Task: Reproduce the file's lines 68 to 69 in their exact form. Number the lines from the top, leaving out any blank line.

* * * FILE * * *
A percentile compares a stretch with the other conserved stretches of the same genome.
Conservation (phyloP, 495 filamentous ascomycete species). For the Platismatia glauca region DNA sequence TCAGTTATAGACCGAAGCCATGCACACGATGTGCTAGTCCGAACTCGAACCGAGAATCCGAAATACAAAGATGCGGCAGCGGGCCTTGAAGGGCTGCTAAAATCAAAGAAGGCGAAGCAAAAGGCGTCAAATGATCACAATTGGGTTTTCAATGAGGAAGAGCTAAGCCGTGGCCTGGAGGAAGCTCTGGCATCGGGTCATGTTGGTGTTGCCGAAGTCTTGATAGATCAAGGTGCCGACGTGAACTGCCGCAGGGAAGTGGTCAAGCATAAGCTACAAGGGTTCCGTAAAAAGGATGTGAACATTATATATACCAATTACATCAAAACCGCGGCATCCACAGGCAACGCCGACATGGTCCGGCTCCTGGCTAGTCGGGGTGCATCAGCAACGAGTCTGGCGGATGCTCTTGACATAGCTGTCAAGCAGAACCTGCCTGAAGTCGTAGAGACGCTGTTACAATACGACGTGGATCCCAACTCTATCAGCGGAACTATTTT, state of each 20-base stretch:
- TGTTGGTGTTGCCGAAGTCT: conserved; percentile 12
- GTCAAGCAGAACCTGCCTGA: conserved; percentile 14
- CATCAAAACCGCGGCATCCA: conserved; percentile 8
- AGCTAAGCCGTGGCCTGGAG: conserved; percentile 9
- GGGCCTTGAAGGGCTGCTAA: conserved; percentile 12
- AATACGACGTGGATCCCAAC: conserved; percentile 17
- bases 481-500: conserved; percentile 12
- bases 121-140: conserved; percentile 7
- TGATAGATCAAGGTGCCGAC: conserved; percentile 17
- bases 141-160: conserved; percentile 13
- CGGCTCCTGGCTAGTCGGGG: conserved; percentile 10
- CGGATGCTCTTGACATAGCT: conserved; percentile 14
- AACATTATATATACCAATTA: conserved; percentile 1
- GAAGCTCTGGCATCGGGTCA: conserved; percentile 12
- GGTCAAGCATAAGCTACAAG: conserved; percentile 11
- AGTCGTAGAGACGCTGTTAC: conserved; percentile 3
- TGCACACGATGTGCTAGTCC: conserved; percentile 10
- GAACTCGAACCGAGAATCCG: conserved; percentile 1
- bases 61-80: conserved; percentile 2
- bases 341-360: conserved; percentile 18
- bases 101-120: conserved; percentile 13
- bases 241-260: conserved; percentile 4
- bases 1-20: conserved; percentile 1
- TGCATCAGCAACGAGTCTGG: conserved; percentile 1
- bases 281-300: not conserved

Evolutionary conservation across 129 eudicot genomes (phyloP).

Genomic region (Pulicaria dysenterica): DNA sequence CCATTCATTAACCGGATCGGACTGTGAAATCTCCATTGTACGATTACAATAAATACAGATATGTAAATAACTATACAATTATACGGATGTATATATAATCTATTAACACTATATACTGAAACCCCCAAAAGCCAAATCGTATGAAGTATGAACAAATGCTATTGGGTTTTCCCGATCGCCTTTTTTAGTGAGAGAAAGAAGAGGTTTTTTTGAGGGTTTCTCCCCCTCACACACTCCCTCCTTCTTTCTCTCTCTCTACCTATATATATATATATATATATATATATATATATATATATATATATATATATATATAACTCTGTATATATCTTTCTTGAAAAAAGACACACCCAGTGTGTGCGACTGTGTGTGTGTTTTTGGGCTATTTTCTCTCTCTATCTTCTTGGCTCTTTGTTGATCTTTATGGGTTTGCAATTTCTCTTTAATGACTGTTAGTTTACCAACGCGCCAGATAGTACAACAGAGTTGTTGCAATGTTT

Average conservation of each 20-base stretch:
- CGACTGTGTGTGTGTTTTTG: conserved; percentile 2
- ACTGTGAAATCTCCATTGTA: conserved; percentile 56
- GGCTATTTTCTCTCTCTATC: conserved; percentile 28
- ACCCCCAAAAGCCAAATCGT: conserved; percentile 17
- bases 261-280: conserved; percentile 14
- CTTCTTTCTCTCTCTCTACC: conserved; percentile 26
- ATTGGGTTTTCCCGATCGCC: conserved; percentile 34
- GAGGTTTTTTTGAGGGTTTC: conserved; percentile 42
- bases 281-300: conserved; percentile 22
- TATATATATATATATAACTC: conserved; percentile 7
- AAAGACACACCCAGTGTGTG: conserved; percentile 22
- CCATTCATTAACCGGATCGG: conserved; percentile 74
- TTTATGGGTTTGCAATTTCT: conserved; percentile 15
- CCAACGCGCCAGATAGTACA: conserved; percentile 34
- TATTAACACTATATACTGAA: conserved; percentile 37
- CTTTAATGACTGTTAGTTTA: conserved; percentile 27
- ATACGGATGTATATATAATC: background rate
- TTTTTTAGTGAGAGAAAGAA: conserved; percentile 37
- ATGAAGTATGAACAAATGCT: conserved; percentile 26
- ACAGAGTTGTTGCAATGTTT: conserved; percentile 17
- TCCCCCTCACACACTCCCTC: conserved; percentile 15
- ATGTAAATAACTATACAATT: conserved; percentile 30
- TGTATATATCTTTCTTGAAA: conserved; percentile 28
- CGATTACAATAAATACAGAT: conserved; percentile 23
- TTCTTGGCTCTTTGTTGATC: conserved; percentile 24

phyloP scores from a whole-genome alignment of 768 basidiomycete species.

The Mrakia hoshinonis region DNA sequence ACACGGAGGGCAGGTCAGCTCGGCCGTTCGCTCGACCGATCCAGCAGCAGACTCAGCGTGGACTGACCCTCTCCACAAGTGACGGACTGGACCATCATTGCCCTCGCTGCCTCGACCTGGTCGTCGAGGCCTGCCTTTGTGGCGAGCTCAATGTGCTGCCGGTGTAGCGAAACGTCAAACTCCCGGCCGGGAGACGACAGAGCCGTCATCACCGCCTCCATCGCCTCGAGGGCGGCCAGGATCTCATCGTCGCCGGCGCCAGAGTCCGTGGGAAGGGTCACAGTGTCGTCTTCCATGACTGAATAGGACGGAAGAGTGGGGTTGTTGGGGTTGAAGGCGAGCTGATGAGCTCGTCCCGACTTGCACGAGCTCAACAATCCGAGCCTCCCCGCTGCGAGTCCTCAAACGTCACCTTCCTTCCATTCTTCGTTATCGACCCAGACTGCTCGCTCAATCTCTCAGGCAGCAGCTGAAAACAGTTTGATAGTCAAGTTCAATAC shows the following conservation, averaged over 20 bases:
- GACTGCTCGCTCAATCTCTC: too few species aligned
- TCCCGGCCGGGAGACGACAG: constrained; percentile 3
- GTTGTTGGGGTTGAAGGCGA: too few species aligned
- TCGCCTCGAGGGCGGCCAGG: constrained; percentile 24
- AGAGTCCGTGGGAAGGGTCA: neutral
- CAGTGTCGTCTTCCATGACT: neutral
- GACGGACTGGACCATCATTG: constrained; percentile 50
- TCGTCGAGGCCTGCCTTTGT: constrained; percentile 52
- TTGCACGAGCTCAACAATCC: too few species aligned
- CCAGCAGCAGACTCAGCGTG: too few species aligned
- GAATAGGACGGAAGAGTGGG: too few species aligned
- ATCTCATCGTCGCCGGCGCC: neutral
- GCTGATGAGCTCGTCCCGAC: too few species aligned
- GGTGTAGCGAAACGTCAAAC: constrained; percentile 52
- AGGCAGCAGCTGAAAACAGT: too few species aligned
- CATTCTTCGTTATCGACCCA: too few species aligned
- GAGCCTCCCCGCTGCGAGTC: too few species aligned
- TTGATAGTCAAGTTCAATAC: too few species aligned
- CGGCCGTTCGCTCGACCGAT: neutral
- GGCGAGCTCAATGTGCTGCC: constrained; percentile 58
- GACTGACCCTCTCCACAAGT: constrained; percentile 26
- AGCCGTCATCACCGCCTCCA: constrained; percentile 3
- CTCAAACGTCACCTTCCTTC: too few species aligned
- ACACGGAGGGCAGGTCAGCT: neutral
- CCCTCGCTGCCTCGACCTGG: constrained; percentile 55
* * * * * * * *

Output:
- GAATAGGACGGAAGAGTGGG: too few species aligned
- ATCTCATCGTCGCCGGCGCC: neutral